How do you see Comet Nishimura 400 years before it leaves?
The universe presents a cosmic gift this week, as a newly discovered comet will pass near Earth to say Hey before leaving our planetary neighborhood for more than 400 years. The green comet C/2023 P1, or Nishimura, is already visible in the dawn sky, but over the weekend it will get much brighter and should be visible without a telescope or even binoculars.
How to see Comet Nishimura
If you’re in the northern hemisphere, you’ll have to get up early or stay up late to see the comet. in September. 10, it will rise at 5 a.M. It will appear closer to sunrise each subsequent morning, until September 17, when it is not visible due to the glare of the sun. Tuesday Sept. 12 Is The Sweet Spot: That’s The Night Nishimura Will Be Close To Earth —Only 78 million miles from your home.
To find the comet, look for the sickle of the constellation Leo, above the east-northeast horizon, an hour or so before sunrise. Nishimura will appear near Venus. As the days go by, tThe viewing window will get shorter and shorter and the comet will appear lower on the horizon Until eventually visibility becomes impossible because of the sun.
Seeing this comet is a once-in-a-lifetime event: If you miss it, you have to wait 2435 for Nishimura’s return trip – assuming it is not captured by the Sun’s gravity and destroyed in the meantime (Not likely, but possible).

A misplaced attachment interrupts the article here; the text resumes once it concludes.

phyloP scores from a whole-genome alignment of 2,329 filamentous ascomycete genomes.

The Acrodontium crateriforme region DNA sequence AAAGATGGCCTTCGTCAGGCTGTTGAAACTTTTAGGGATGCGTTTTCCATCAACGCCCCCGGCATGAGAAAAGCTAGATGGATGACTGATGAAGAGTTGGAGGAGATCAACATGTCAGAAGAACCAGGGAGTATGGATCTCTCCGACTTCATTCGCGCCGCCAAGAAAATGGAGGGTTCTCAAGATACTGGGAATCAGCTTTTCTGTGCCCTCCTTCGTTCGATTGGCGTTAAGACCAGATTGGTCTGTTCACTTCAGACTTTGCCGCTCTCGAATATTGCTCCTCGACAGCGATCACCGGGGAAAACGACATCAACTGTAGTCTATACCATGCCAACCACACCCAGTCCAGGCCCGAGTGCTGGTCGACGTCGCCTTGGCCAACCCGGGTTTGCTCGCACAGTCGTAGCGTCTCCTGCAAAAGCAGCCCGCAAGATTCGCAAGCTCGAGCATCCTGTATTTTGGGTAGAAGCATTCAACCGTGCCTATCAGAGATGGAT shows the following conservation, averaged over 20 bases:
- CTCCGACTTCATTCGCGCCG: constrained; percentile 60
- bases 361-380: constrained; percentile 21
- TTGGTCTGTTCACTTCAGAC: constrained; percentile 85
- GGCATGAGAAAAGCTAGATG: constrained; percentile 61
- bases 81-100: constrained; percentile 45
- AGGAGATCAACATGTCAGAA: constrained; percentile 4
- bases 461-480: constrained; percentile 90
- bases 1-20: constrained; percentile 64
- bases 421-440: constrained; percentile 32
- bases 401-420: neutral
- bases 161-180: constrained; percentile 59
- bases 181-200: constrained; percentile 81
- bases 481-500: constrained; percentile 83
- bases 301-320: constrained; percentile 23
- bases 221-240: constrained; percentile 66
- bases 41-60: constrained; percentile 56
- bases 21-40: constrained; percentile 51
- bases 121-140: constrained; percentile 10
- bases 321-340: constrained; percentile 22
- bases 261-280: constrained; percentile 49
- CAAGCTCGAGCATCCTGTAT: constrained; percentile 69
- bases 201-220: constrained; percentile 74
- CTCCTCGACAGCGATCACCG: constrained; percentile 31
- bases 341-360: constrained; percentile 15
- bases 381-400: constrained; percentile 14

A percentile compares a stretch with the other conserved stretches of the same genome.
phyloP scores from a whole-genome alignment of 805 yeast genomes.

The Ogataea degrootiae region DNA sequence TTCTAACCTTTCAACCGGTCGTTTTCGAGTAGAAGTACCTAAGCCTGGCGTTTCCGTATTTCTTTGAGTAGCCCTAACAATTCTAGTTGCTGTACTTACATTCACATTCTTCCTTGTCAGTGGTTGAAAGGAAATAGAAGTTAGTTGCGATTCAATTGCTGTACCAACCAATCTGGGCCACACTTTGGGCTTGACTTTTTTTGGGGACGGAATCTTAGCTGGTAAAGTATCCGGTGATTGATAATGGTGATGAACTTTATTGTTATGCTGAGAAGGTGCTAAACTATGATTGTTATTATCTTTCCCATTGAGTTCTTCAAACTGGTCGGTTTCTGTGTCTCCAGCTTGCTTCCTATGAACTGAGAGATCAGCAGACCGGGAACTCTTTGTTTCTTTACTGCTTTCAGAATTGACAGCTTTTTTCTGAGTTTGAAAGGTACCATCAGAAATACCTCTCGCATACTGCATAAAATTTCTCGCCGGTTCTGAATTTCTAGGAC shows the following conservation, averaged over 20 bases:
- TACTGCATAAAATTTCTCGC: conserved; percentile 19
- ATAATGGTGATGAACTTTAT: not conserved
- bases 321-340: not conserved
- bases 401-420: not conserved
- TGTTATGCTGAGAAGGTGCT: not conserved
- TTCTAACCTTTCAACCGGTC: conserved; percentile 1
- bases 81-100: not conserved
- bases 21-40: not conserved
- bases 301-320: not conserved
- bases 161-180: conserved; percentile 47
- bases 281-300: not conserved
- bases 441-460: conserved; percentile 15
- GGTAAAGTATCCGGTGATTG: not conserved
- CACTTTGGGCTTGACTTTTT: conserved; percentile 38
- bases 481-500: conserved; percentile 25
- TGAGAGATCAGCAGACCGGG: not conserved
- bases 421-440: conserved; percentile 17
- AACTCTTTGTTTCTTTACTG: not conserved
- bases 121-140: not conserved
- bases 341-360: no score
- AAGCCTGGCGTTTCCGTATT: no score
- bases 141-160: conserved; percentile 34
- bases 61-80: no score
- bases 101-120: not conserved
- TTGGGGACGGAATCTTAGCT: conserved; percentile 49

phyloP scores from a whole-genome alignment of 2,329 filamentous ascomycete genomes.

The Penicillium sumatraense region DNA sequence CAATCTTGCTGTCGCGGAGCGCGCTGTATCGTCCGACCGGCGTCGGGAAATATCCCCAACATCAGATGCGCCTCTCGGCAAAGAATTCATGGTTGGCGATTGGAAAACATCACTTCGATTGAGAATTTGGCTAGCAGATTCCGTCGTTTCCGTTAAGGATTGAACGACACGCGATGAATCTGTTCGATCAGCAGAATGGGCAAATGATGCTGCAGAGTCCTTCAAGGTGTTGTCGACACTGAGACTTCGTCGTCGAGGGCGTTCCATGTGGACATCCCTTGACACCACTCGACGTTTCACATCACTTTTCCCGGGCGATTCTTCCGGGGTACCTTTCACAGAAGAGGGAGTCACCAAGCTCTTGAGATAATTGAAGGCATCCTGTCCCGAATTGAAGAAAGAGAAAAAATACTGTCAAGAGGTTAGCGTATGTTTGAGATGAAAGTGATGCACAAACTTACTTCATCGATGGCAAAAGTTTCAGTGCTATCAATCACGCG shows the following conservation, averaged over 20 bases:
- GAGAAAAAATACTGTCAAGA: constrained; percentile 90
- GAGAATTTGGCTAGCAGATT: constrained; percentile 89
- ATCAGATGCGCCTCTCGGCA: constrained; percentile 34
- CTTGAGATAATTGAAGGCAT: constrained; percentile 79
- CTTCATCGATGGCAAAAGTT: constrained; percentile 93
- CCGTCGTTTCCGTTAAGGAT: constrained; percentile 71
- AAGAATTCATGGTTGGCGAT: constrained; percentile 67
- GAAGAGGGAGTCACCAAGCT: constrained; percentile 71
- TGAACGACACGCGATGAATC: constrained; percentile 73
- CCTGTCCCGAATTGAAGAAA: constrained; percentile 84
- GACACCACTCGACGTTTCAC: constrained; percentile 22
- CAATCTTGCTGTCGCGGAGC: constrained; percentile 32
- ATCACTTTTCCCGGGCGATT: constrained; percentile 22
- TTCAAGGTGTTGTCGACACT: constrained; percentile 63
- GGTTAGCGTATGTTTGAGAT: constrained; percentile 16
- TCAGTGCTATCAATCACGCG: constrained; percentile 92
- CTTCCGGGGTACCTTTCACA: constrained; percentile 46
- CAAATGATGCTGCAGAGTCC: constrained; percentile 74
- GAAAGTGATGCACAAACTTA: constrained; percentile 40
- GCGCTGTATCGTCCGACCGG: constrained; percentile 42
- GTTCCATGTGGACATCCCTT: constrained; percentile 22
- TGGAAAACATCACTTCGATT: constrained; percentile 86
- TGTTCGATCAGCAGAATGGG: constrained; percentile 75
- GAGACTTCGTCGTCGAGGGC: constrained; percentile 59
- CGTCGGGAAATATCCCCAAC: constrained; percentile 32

Can you see Comet Nishimura without binoculars?
Nishimura should be big and bright enough to see with the naked eye if you’re somewhere with clear skies and little light pollution. But even under these ideal conditions, it would be barely visible. You’ll have better results in scoping it out with some binoculars, a telescope, or a camera designed for astronomy. With the right equipment, you should be able to see the comet’s green halo, or take a long exposure to make its long tail more visible. (paying off Lifehacker’s Guide to Astronomy Equipment for Beginners If you want to get into peeping stars.)
How was Comet Nishimura discovered?
The comet’s namesake, Hideo Nishimura, discovered the celestial body in August. 11, 2023. Nishimura, an amateur astronomer, took the first image of the comet using a 30-second exposure setting on a consumer digital camera.
Astronomers aren’t sure yet, but Elegacy Passing through the path of Comet Nishimura may be the reason for the sigma-hydride meteor shower that can be seen every year in December.
(tags for translation) Comet